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Sunday, March 29, 2020

The hand that feeds

Life lessons from those who wield the spatula in kitchens.

Written by MAYURA JANWALKAR | Published: May 12, 2019 12:30:47 pm
personal accounts, stories, real life stories, loss, love, indian express, indian express news Love and loss are intricately intertwined. (Source: Getty Images/Thinkstock)

She wasn’t one to make a quiet entry. Between 9.30 and 10.30 every morning, Damini tai would set the pace as she would walk in, either commenting on the rising prices of groceries, what had delayed her, the weather, but mostly telling me how she had aced the vegetable market by going early and grabbing the best leafies, garlic, onions or tomatoes. She would wear a smile, unfailingly.

She worked in four homes and didn’t take long to find her slot in my “weird timings” schedule. She didn’t care much for what I did. She would mostly find me typing away on my phone and devouring the morning papers. Her understanding of my work was limited to the fact that I come home very late, my meals had no fixed timings and, except for weekends, I had no time to replenish groceries.

“Will you buy the vegetables or should I buy them?” is all that she would ask when supplies would start to run out before she realised that it had to be her, almost every time.

The idea of running a kitchen never enthused me and neither did kitchen economics. I hadn’t learnt a thing about buying right, using things in good time, letting nothing go to waste and stocking up for a rainy day. But in her, I had found my knight in a chiffon sari.

She called the shots. On days I would be too tired to even say what I’d like her to cook, she would just know what to do. A top-notch cook, she dished out a variety of cuisines, whipping up meals with whatever she could find, and never sulking over having to cook for more people on some days.

It was easy to imagine that the source of that love, tireless and abundant, was her daughter, the centre of Damini tai’s universe.

“Majhi baay (my girl)”, she would affectionately call the 18-year-old with special needs. Recently, Damini tai stopped sending her to a special school. “It was getting difficult to drop her to school every day,” she said. Some months back, she asked for a salary advance for her daughter’s medical treatment. Her world revolved around her daughter. Every time I offered her sweets, she would take them home saying, “Majhya baay la dein (I’ll give it to my girl)”. When she was late on Sundays, she would say she waited for her husband to return from his night shifts. “She is growing up and the men in the neighbourhood are home on Sundays. I can’t leave her alone. You can’t trust anyone these days,” she would say.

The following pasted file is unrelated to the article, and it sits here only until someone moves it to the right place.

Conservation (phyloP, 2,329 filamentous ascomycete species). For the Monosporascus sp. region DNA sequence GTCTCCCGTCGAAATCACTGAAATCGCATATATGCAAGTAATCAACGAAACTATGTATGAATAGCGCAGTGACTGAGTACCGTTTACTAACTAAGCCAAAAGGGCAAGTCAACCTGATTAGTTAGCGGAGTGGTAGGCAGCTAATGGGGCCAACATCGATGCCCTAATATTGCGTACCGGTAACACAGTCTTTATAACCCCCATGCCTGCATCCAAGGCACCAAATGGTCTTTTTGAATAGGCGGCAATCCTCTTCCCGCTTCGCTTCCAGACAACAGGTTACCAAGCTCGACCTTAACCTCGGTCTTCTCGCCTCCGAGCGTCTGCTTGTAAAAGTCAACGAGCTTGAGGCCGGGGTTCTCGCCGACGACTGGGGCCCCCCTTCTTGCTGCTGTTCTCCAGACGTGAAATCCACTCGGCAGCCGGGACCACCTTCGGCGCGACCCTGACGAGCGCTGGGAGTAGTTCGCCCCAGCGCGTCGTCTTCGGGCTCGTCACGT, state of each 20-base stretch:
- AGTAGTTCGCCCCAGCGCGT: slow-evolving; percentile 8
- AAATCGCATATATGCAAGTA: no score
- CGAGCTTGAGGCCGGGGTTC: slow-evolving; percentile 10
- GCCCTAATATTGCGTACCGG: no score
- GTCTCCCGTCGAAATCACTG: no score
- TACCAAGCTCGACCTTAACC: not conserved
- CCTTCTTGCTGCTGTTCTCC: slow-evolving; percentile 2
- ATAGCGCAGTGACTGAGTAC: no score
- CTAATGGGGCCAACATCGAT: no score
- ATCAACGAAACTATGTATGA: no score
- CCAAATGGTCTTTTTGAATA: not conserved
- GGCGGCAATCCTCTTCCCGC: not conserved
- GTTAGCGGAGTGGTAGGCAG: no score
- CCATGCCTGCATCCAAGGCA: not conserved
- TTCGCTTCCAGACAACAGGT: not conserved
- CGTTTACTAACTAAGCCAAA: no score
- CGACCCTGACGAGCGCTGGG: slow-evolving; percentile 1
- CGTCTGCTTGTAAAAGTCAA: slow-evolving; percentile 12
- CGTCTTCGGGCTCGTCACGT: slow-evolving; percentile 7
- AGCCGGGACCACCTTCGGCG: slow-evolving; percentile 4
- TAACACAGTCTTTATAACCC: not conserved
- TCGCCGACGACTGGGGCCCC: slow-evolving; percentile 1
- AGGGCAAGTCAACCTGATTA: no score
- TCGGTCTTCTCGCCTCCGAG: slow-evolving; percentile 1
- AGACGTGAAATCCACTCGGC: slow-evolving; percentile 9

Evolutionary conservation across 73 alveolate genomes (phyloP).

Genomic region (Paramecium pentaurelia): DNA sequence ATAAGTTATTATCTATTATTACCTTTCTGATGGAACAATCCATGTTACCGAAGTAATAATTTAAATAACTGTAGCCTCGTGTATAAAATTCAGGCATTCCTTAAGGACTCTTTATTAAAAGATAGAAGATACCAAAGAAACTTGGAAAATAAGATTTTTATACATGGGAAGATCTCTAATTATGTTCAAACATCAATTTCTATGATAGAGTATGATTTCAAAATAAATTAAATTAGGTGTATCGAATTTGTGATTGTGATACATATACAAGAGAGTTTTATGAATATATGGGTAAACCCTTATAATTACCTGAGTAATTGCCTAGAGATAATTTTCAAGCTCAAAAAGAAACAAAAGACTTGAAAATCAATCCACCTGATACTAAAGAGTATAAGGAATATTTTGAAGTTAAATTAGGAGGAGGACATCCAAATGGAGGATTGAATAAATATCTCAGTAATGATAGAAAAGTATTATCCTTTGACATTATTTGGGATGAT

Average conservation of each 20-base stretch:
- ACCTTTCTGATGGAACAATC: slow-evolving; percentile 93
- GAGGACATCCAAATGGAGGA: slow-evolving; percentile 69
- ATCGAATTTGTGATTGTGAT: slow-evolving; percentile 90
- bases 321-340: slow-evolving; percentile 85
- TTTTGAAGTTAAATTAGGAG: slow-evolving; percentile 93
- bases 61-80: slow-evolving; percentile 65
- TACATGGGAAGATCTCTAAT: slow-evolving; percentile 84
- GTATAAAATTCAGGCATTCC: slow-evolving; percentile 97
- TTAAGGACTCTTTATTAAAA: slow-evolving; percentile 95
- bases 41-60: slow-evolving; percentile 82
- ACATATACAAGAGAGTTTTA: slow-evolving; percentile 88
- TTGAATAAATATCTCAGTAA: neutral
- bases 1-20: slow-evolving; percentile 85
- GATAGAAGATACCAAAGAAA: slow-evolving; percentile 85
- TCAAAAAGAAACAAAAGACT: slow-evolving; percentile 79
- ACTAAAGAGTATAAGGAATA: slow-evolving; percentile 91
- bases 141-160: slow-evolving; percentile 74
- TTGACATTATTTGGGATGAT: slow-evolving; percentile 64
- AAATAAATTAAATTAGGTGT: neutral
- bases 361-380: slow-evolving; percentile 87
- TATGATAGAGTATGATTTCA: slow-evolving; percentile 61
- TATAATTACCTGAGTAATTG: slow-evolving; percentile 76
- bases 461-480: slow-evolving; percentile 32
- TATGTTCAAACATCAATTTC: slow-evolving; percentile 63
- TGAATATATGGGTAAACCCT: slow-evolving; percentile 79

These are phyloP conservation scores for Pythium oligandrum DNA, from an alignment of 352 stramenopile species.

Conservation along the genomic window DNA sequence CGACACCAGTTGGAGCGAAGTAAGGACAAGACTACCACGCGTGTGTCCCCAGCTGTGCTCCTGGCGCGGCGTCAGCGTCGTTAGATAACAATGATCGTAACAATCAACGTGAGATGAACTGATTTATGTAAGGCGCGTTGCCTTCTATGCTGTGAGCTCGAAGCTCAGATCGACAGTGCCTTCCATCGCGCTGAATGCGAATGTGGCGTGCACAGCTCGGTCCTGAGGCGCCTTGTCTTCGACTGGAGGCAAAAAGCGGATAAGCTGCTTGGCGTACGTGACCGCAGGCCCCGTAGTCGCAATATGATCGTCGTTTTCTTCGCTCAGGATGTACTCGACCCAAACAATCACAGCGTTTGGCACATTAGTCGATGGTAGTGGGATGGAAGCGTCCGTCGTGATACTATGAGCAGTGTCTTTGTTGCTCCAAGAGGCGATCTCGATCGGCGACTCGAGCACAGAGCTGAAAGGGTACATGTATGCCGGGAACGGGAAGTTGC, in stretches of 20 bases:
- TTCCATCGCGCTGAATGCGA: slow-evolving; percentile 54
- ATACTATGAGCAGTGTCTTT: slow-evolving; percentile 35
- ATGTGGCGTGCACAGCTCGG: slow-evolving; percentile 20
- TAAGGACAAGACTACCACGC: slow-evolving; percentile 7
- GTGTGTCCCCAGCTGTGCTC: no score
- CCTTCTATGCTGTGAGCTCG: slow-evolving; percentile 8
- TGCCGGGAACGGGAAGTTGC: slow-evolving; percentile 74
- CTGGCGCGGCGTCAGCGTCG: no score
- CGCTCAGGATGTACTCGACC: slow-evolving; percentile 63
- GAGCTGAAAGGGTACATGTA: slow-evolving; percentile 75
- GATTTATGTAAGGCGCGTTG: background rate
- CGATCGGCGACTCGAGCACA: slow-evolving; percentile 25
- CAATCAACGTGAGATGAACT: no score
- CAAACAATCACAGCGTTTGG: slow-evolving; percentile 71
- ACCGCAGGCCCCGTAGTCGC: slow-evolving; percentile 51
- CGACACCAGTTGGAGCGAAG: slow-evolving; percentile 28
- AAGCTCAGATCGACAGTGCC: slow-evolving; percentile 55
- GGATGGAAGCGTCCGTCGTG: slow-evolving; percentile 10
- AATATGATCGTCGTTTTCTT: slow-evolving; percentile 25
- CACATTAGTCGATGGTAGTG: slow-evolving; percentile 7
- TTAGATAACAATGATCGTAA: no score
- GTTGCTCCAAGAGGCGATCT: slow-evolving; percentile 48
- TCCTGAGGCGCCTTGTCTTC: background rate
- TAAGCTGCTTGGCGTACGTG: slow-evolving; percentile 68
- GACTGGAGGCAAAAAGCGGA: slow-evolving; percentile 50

The last time I spoke to Damini tai over the phone in February, she said she had a cold and fever and wouldn’t be coming to work. She sounded very ill. I told her to come only when she felt better. She didn’t. I found out, only later, that she got steadily worse thereafter. I wasn’t informed that she was taken to a private clinic, and then a government hospital. She was moved to the ICU before, at age 45, she succumbed to the disease she had been taking lightly. It was pneumonia coupled with the recently-detected dengue.

She often complained of breathlessness and pain in her legs. I would ask her to slow down, sit for a while. Even when she took four days off in February for her 25th wedding anniversary, she had promised to get herself checked. I took her word for it.

On returning, she told me she went to Mahad for a family wedding. It was the first time in 18 years that she had gone outside the city. That segued into the story of her inter-caste love marriage, after which her disapproving family had distanced itself from her. “They were better off. They had warned me that I would end up in a slum. And I did,” she chuckled.

One day, when I woke up with a splitting headache, she sat me down, massaged my head and neck, and said, “We women don’t look after ourselves. You should tell me if you are not feeling well.” She had learnt to be a masseuse while working as a night ayah in a private hospital when her daughter was just a baby. “Kai saangu? Khoop kashta kele ahet me (What do I tell you? I have had to work very hard).” The smile never left her face.

We had our differences, too. She was no fan of cooking with olive oil and disapproved of the quality of vegetables I’d order online. And, when we hosted guests, my menu suggestions were often vetoed by her.

The morning in March I visited her home, for the first time, snaking through a maze of narrow lanes, I saw neighbours queuing up to the house, in doleful silence. The sound of of women wailing. “Are you her Madam?” a woman asked me. She never called me that, so the sound of it felt odd.

Her husband was inconsolable. Baay, as the whole neighbourhood calls her daughter, sat on the floor, a spitting image of Damini tai. Amid the sea of people in that tiny room, her teary eyes wandered in search of her mother.

I wasn’t feeling too different when I got back home. I stared into space for hours, floundered about and broke down as I tried to find my way in Damini tai’s kitchen.

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